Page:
Cartoon: By Leahy.
The Bligh government has responded to concerns of farmers about the intrusion of mining into prime agricultural land. They have just released a Draft State Planning Policy for Strategic Cropping Land, which is open for consultation. Southern Downs Mayor Ron Bellingham has warned the community to take a good hard look at it.
In the fine print it becomes clear that miners are not the only industry being kept under tight control there. It limits what farmers themselves can do on their own property:
“We applaud the intent of this new policy to protect our best agricultural land from heavy industry like mining,” Cr Bellingham said. “However, when you look at the fine print, it has major implications for what producers themselves can do with their land and for Council’s planning schemes.” “It effectively removes local decision making for anything other than basic farming activities.”The Greens have ‘allied’ themselves with farmers in relation to this matter, so there are few prizes for guessing that they have had some input into this draught. The government has done the usual thing, in presenting a ‘solution’ to the concerns of the rural community while indulging in a power grab.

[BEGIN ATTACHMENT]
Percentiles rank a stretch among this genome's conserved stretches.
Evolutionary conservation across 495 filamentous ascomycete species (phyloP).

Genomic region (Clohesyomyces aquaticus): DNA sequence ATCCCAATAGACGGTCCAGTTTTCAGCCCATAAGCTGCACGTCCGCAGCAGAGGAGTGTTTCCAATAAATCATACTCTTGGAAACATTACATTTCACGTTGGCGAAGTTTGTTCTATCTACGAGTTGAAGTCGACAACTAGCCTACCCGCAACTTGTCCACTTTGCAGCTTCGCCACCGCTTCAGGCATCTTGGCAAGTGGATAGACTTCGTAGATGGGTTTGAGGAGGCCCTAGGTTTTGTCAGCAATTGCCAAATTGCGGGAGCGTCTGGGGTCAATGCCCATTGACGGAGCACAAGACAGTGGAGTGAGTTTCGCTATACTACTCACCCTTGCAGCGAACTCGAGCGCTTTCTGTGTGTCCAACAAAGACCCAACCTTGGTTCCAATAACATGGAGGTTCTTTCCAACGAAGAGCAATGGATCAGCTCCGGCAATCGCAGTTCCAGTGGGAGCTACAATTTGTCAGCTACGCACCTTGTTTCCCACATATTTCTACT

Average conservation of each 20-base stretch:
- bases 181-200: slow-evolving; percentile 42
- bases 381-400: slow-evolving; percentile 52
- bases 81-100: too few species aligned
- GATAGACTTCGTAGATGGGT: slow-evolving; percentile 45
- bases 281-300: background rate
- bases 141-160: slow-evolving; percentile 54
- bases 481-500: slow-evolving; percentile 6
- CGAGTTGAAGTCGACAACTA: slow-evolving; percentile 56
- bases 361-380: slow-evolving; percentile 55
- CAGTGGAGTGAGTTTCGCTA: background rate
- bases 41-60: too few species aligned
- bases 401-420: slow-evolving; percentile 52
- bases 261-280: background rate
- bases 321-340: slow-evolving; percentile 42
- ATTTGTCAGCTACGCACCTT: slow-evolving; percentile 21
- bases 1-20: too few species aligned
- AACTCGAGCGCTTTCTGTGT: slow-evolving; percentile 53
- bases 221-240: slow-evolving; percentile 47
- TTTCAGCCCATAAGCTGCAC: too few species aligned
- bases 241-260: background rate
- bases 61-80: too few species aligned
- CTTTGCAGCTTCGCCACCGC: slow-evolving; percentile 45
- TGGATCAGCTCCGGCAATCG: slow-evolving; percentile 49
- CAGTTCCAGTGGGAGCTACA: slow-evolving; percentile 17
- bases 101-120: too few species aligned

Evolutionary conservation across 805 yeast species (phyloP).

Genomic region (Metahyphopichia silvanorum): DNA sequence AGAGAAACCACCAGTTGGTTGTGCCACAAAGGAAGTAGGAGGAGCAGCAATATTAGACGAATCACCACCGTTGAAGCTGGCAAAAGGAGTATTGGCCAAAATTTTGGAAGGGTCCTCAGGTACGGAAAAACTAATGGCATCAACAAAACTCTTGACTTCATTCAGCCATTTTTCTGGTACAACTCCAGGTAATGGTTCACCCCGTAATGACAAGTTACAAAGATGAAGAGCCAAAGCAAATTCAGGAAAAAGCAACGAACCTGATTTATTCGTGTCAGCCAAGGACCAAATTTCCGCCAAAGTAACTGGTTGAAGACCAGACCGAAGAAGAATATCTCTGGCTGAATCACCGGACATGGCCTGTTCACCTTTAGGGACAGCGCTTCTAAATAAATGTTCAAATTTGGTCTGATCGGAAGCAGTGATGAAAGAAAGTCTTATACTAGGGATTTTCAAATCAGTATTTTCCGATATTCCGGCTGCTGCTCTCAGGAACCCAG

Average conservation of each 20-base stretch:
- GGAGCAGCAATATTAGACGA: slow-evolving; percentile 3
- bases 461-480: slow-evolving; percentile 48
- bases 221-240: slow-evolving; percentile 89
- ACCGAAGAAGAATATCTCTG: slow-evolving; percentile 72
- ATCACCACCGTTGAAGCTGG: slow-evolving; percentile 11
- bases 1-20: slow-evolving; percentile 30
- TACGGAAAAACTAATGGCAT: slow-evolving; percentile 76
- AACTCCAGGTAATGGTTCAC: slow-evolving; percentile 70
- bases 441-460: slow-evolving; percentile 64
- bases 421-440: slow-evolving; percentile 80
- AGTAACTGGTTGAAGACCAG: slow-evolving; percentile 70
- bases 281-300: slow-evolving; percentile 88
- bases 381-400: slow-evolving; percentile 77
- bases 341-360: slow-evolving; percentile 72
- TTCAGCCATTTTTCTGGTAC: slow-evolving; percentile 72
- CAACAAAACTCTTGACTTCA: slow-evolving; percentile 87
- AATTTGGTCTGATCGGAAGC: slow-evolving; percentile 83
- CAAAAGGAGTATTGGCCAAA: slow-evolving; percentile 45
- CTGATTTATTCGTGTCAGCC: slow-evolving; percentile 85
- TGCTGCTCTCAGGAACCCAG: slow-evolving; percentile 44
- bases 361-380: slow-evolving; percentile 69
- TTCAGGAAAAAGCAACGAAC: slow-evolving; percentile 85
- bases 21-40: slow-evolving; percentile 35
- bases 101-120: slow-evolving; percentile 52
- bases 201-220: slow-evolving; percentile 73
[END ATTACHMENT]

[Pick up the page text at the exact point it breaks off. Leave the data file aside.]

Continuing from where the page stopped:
“It effectively removes local decision making for anything other than basic farming activities.” The proposed policy applies to farming land only, not towns and urban areas, and restricts new buildings and developments, except in exempt categories. …
For example, you could build a winery, which is exempt, but if you wanted to have a restaurant or craft outlet associated with that winery it would not be allowed. You also can’t add a few cabins to an existing farm to supplement income, for instance. While animal keeping is allowed, this essentially only applies where no new buildings need to be built. So feedlots and free range pig or chook farms would be OK; poultry sheds and piggeries would not.
The policy could also have major impacts in the Granite Belt, with new sheds associated with a rural industry allowed, but only if they are less than 750m2 in floor space, the Mayor said. “That’s a very small shed in the orchard or horticulture industry,” Cr Bellingham said. “A number of producers have packing sheds over 4,000 square meters in size. ...
In the process they are ingratiating themselves to their Green allies in imposing the rather dour outlook of Bob Brown onto the future of farming in the area.